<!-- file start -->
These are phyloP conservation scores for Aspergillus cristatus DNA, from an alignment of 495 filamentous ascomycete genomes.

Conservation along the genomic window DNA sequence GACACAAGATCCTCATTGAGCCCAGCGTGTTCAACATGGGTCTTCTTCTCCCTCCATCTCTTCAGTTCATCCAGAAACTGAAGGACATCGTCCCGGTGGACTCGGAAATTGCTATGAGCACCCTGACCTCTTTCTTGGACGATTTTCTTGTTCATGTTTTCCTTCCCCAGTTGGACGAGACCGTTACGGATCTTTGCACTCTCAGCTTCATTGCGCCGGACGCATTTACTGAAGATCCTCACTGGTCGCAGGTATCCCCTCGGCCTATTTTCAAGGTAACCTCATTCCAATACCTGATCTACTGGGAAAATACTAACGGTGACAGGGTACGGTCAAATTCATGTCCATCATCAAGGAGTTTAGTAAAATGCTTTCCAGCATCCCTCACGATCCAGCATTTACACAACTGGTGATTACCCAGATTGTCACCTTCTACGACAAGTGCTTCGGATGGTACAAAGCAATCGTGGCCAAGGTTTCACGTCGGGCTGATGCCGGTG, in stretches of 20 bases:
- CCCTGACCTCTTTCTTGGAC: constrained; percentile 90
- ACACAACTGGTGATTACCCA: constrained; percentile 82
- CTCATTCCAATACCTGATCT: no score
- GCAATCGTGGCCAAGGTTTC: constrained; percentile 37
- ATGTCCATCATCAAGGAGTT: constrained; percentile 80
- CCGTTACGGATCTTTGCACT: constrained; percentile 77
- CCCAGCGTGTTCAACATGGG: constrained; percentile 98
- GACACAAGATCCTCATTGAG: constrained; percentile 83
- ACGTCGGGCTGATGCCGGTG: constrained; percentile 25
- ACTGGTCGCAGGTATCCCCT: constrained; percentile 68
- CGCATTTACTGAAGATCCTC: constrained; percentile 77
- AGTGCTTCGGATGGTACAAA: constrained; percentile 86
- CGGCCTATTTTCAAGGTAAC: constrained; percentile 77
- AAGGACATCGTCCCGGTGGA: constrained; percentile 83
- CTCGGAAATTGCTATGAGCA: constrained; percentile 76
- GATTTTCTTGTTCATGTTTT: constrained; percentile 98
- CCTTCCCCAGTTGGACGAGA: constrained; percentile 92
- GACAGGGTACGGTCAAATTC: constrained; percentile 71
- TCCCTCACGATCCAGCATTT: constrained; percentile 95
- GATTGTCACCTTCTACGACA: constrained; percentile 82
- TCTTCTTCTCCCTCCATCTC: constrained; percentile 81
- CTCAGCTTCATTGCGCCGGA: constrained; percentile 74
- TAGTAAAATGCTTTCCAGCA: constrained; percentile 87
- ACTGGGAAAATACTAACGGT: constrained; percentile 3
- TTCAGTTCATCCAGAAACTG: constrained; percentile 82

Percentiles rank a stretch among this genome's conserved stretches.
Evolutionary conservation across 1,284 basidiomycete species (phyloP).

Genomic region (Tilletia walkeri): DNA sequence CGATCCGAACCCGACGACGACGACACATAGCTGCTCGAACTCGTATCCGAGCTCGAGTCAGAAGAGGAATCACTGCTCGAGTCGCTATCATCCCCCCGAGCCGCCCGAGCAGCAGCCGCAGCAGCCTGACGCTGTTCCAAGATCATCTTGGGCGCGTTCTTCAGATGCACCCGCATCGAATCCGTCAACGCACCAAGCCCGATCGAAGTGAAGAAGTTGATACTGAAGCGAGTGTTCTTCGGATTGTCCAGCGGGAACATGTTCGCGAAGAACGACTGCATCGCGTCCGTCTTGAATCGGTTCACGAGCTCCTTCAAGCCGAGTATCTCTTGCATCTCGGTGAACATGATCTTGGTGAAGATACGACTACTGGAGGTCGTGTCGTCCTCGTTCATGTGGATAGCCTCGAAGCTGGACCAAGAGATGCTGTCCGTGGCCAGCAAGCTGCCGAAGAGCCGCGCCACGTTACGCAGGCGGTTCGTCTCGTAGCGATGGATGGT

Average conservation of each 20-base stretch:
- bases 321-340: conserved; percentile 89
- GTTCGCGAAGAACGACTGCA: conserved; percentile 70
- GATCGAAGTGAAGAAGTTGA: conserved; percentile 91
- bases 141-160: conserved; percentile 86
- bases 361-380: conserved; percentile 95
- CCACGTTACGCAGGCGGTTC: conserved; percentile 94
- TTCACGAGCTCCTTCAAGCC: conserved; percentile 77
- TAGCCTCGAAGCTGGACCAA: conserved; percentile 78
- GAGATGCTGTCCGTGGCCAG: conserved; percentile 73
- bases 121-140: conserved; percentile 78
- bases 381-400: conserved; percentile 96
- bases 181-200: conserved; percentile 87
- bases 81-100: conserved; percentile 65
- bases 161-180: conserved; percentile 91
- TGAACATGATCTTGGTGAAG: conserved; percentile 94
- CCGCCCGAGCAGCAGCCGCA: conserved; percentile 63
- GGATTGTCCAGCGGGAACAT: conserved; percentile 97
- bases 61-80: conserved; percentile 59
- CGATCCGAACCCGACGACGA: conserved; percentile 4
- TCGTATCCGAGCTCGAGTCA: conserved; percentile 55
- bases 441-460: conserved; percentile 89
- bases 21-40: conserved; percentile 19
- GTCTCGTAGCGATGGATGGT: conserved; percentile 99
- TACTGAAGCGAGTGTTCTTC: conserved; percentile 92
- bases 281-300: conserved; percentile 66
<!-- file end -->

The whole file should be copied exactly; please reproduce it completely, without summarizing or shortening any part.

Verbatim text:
These are phyloP conservation scores for Aspergillus cristatus DNA, from an alignment of 495 filamentous ascomycete genomes.

Conservation along the genomic window DNA sequence GACACAAGATCCTCATTGAGCCCAGCGTGTTCAACATGGGTCTTCTTCTCCCTCCATCTCTTCAGTTCATCCAGAAACTGAAGGACATCGTCCCGGTGGACTCGGAAATTGCTATGAGCACCCTGACCTCTTTCTTGGACGATTTTCTTGTTCATGTTTTCCTTCCCCAGTTGGACGAGACCGTTACGGATCTTTGCACTCTCAGCTTCATTGCGCCGGACGCATTTACTGAAGATCCTCACTGGTCGCAGGTATCCCCTCGGCCTATTTTCAAGGTAACCTCATTCCAATACCTGATCTACTGGGAAAATACTAACGGTGACAGGGTACGGTCAAATTCATGTCCATCATCAAGGAGTTTAGTAAAATGCTTTCCAGCATCCCTCACGATCCAGCATTTACACAACTGGTGATTACCCAGATTGTCACCTTCTACGACAAGTGCTTCGGATGGTACAAAGCAATCGTGGCCAAGGTTTCACGTCGGGCTGATGCCGGTG, in stretches of 20 bases:
- CCCTGACCTCTTTCTTGGAC: constrained; percentile 90
- ACACAACTGGTGATTACCCA: constrained; percentile 82
- CTCATTCCAATACCTGATCT: no score
- GCAATCGTGGCCAAGGTTTC: constrained; percentile 37
- ATGTCCATCATCAAGGAGTT: constrained; percentile 80
- CCGTTACGGATCTTTGCACT: constrained; percentile 77
- CCCAGCGTGTTCAACATGGG: constrained; percentile 98
- GACACAAGATCCTCATTGAG: constrained; percentile 83
- ACGTCGGGCTGATGCCGGTG: constrained; percentile 25
- ACTGGTCGCAGGTATCCCCT: constrained; percentile 68
- CGCATTTACTGAAGATCCTC: constrained; percentile 77
- AGTGCTTCGGATGGTACAAA: constrained; percentile 86
- CGGCCTATTTTCAAGGTAAC: constrained; percentile 77
- AAGGACATCGTCCCGGTGGA: constrained; percentile 83
- CTCGGAAATTGCTATGAGCA: constrained; percentile 76
- GATTTTCTTGTTCATGTTTT: constrained; percentile 98
- CCTTCCCCAGTTGGACGAGA: constrained; percentile 92
- GACAGGGTACGGTCAAATTC: constrained; percentile 71
- TCCCTCACGATCCAGCATTT: constrained; percentile 95
- GATTGTCACCTTCTACGACA: constrained; percentile 82
- TCTTCTTCTCCCTCCATCTC: constrained; percentile 81
- CTCAGCTTCATTGCGCCGGA: constrained; percentile 74
- TAGTAAAATGCTTTCCAGCA: constrained; percentile 87
- ACTGGGAAAATACTAACGGT: constrained; percentile 3
- TTCAGTTCATCCAGAAACTG: constrained; percentile 82

Percentiles rank a stretch among this genome's conserved stretches.
Evolutionary conservation across 1,284 basidiomycete species (phyloP).

Genomic region (Tilletia walkeri): DNA sequence CGATCCGAACCCGACGACGACGACACATAGCTGCTCGAACTCGTATCCGAGCTCGAGTCAGAAGAGGAATCACTGCTCGAGTCGCTATCATCCCCCCGAGCCGCCCGAGCAGCAGCCGCAGCAGCCTGACGCTGTTCCAAGATCATCTTGGGCGCGTTCTTCAGATGCACCCGCATCGAATCCGTCAACGCACCAAGCCCGATCGAAGTGAAGAAGTTGATACTGAAGCGAGTGTTCTTCGGATTGTCCAGCGGGAACATGTTCGCGAAGAACGACTGCATCGCGTCCGTCTTGAATCGGTTCACGAGCTCCTTCAAGCCGAGTATCTCTTGCATCTCGGTGAACATGATCTTGGTGAAGATACGACTACTGGAGGTCGTGTCGTCCTCGTTCATGTGGATAGCCTCGAAGCTGGACCAAGAGATGCTGTCCGTGGCCAGCAAGCTGCCGAAGAGCCGCGCCACGTTACGCAGGCGGTTCGTCTCGTAGCGATGGATGGT

Average conservation of each 20-base stretch:
- bases 321-340: conserved; percentile 89
- GTTCGCGAAGAACGACTGCA: conserved; percentile 70
- GATCGAAGTGAAGAAGTTGA: conserved; percentile 91
- bases 141-160: conserved; percentile 86
- bases 361-380: conserved; percentile 95
- CCACGTTACGCAGGCGGTTC: conserved; percentile 94
- TTCACGAGCTCCTTCAAGCC: conserved; percentile 77
- TAGCCTCGAAGCTGGACCAA: conserved; percentile 78
- GAGATGCTGTCCGTGGCCAG: conserved; percentile 73
- bases 121-140: conserved; percentile 78
- bases 381-400: conserved; percentile 96
- bases 181-200: conserved; percentile 87
- bases 81-100: conserved; percentile 65
- bases 161-180: conserved; percentile 91
- TGAACATGATCTTGGTGAAG: conserved; percentile 94
- CCGCCCGAGCAGCAGCCGCA: conserved; percentile 63
- GGATTGTCCAGCGGGAACAT: conserved; percentile 97
- bases 61-80: conserved; percentile 59
- CGATCCGAACCCGACGACGA: conserved; percentile 4
- TCGTATCCGAGCTCGAGTCA: conserved; percentile 55
- bases 441-460: conserved; percentile 89
- bases 21-40: conserved; percentile 19
- GTCTCGTAGCGATGGATGGT: conserved; percentile 99
- TACTGAAGCGAGTGTTCTTC: conserved; percentile 92
- bases 281-300: conserved; percentile 66